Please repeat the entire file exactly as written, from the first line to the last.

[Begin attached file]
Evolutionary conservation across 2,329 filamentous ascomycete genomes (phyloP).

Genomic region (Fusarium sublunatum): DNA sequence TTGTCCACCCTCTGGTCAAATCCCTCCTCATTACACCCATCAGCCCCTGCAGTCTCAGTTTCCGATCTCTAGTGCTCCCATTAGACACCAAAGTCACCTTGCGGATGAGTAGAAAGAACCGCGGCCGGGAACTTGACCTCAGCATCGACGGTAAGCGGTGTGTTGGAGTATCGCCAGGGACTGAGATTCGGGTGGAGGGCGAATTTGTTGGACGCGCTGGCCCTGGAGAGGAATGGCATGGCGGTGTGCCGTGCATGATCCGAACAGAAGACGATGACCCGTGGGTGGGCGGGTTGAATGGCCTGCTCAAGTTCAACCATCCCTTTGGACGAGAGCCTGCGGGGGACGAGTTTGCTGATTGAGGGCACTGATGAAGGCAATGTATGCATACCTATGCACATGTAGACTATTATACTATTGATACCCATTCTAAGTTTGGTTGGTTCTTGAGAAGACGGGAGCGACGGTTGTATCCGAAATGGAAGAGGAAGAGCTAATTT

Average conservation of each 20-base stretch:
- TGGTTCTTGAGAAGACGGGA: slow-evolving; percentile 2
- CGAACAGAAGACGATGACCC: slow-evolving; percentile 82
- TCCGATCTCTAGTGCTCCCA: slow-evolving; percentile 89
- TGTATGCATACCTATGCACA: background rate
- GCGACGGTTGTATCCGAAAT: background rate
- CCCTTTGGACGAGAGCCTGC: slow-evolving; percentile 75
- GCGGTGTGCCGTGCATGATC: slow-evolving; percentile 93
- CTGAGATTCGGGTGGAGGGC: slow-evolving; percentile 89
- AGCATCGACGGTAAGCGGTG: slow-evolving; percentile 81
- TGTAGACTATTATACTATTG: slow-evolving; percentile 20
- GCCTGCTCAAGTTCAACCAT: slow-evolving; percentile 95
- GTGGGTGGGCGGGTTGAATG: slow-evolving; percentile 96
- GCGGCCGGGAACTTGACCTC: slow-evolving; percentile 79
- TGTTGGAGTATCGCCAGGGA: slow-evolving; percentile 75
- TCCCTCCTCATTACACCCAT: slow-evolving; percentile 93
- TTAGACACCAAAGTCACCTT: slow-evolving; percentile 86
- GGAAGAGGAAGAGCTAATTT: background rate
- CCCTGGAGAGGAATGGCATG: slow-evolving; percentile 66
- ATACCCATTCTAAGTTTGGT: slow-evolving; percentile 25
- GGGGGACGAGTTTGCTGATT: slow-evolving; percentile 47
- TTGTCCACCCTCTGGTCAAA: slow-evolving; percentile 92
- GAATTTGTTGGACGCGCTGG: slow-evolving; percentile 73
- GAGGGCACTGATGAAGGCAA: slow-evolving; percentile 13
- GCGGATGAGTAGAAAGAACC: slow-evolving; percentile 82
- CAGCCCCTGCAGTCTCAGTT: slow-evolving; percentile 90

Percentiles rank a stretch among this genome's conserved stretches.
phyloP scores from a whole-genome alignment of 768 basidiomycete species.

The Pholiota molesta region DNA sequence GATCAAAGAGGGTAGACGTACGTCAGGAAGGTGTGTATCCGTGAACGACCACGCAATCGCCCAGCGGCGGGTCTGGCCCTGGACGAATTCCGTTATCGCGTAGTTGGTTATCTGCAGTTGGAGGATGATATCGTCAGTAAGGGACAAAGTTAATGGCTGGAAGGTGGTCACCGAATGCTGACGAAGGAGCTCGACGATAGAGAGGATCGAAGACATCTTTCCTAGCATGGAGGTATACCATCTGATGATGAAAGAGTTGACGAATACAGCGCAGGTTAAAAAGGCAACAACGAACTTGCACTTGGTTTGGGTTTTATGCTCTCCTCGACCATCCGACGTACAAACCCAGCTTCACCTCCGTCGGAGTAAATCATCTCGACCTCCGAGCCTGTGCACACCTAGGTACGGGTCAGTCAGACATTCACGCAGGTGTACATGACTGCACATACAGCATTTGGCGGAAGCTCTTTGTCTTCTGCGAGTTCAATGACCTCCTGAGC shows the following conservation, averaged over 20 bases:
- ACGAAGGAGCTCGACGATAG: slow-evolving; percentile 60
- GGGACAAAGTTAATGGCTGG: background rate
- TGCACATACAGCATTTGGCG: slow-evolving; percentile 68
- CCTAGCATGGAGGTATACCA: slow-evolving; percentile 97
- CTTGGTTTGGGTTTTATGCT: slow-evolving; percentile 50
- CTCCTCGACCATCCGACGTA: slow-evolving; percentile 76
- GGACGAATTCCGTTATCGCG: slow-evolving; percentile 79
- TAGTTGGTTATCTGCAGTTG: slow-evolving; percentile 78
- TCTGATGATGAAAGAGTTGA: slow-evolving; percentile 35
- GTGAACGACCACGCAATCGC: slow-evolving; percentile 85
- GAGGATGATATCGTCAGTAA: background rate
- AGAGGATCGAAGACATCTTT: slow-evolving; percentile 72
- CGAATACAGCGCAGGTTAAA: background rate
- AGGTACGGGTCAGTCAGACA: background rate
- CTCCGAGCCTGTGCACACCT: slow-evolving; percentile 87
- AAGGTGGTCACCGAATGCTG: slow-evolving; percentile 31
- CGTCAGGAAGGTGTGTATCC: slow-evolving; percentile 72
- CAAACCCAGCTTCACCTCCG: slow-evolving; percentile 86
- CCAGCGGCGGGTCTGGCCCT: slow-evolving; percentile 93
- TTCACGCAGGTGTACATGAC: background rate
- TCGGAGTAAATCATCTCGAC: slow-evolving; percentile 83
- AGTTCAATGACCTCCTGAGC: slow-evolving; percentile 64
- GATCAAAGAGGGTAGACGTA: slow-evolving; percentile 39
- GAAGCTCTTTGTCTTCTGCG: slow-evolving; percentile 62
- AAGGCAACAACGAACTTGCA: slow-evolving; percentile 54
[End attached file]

Evolutionary conservation across 2,329 filamentous ascomycete genomes (phyloP).

Genomic region (Fusarium sublunatum): DNA sequence TTGTCCACCCTCTGGTCAAATCCCTCCTCATTACACCCATCAGCCCCTGCAGTCTCAGTTTCCGATCTCTAGTGCTCCCATTAGACACCAAAGTCACCTTGCGGATGAGTAGAAAGAACCGCGGCCGGGAACTTGACCTCAGCATCGACGGTAAGCGGTGTGTTGGAGTATCGCCAGGGACTGAGATTCGGGTGGAGGGCGAATTTGTTGGACGCGCTGGCCCTGGAGAGGAATGGCATGGCGGTGTGCCGTGCATGATCCGAACAGAAGACGATGACCCGTGGGTGGGCGGGTTGAATGGCCTGCTCAAGTTCAACCATCCCTTTGGACGAGAGCCTGCGGGGGACGAGTTTGCTGATTGAGGGCACTGATGAAGGCAATGTATGCATACCTATGCACATGTAGACTATTATACTATTGATACCCATTCTAAGTTTGGTTGGTTCTTGAGAAGACGGGAGCGACGGTTGTATCCGAAATGGAAGAGGAAGAGCTAATTT

Average conservation of each 20-base stretch:
- TGGTTCTTGAGAAGACGGGA: slow-evolving; percentile 2
- CGAACAGAAGACGATGACCC: slow-evolving; percentile 82
- TCCGATCTCTAGTGCTCCCA: slow-evolving; percentile 89
- TGTATGCATACCTATGCACA: background rate
- GCGACGGTTGTATCCGAAAT: background rate
- CCCTTTGGACGAGAGCCTGC: slow-evolving; percentile 75
- GCGGTGTGCCGTGCATGATC: slow-evolving; percentile 93
- CTGAGATTCGGGTGGAGGGC: slow-evolving; percentile 89
- AGCATCGACGGTAAGCGGTG: slow-evolving; percentile 81
- TGTAGACTATTATACTATTG: slow-evolving; percentile 20
- GCCTGCTCAAGTTCAACCAT: slow-evolving; percentile 95
- GTGGGTGGGCGGGTTGAATG: slow-evolving; percentile 96
- GCGGCCGGGAACTTGACCTC: slow-evolving; percentile 79
- TGTTGGAGTATCGCCAGGGA: slow-evolving; percentile 75
- TCCCTCCTCATTACACCCAT: slow-evolving; percentile 93
- TTAGACACCAAAGTCACCTT: slow-evolving; percentile 86
- GGAAGAGGAAGAGCTAATTT: background rate
- CCCTGGAGAGGAATGGCATG: slow-evolving; percentile 66
- ATACCCATTCTAAGTTTGGT: slow-evolving; percentile 25
- GGGGGACGAGTTTGCTGATT: slow-evolving; percentile 47
- TTGTCCACCCTCTGGTCAAA: slow-evolving; percentile 92
- GAATTTGTTGGACGCGCTGG: slow-evolving; percentile 73
- GAGGGCACTGATGAAGGCAA: slow-evolving; percentile 13
- GCGGATGAGTAGAAAGAACC: slow-evolving; percentile 82
- CAGCCCCTGCAGTCTCAGTT: slow-evolving; percentile 90

Percentiles rank a stretch among this genome's conserved stretches.
phyloP scores from a whole-genome alignment of 768 basidiomycete species.

The Pholiota molesta region DNA sequence GATCAAAGAGGGTAGACGTACGTCAGGAAGGTGTGTATCCGTGAACGACCACGCAATCGCCCAGCGGCGGGTCTGGCCCTGGACGAATTCCGTTATCGCGTAGTTGGTTATCTGCAGTTGGAGGATGATATCGTCAGTAAGGGACAAAGTTAATGGCTGGAAGGTGGTCACCGAATGCTGACGAAGGAGCTCGACGATAGAGAGGATCGAAGACATCTTTCCTAGCATGGAGGTATACCATCTGATGATGAAAGAGTTGACGAATACAGCGCAGGTTAAAAAGGCAACAACGAACTTGCACTTGGTTTGGGTTTTATGCTCTCCTCGACCATCCGACGTACAAACCCAGCTTCACCTCCGTCGGAGTAAATCATCTCGACCTCCGAGCCTGTGCACACCTAGGTACGGGTCAGTCAGACATTCACGCAGGTGTACATGACTGCACATACAGCATTTGGCGGAAGCTCTTTGTCTTCTGCGAGTTCAATGACCTCCTGAGC shows the following conservation, averaged over 20 bases:
- ACGAAGGAGCTCGACGATAG: slow-evolving; percentile 60
- GGGACAAAGTTAATGGCTGG: background rate
- TGCACATACAGCATTTGGCG: slow-evolving; percentile 68
- CCTAGCATGGAGGTATACCA: slow-evolving; percentile 97
- CTTGGTTTGGGTTTTATGCT: slow-evolving; percentile 50
- CTCCTCGACCATCCGACGTA: slow-evolving; percentile 76
- GGACGAATTCCGTTATCGCG: slow-evolving; percentile 79
- TAGTTGGTTATCTGCAGTTG: slow-evolving; percentile 78
- TCTGATGATGAAAGAGTTGA: slow-evolving; percentile 35
- GTGAACGACCACGCAATCGC: slow-evolving; percentile 85
- GAGGATGATATCGTCAGTAA: background rate
- AGAGGATCGAAGACATCTTT: slow-evolving; percentile 72
- CGAATACAGCGCAGGTTAAA: background rate
- AGGTACGGGTCAGTCAGACA: background rate
- CTCCGAGCCTGTGCACACCT: slow-evolving; percentile 87
- AAGGTGGTCACCGAATGCTG: slow-evolving; percentile 31
- CGTCAGGAAGGTGTGTATCC: slow-evolving; percentile 72
- CAAACCCAGCTTCACCTCCG: slow-evolving; percentile 86
- CCAGCGGCGGGTCTGGCCCT: slow-evolving; percentile 93
- TTCACGCAGGTGTACATGAC: background rate
- TCGGAGTAAATCATCTCGAC: slow-evolving; percentile 83
- AGTTCAATGACCTCCTGAGC: slow-evolving; percentile 64
- GATCAAAGAGGGTAGACGTA: slow-evolving; percentile 39
- GAAGCTCTTTGTCTTCTGCG: slow-evolving; percentile 62
- AAGGCAACAACGAACTTGCA: slow-evolving; percentile 54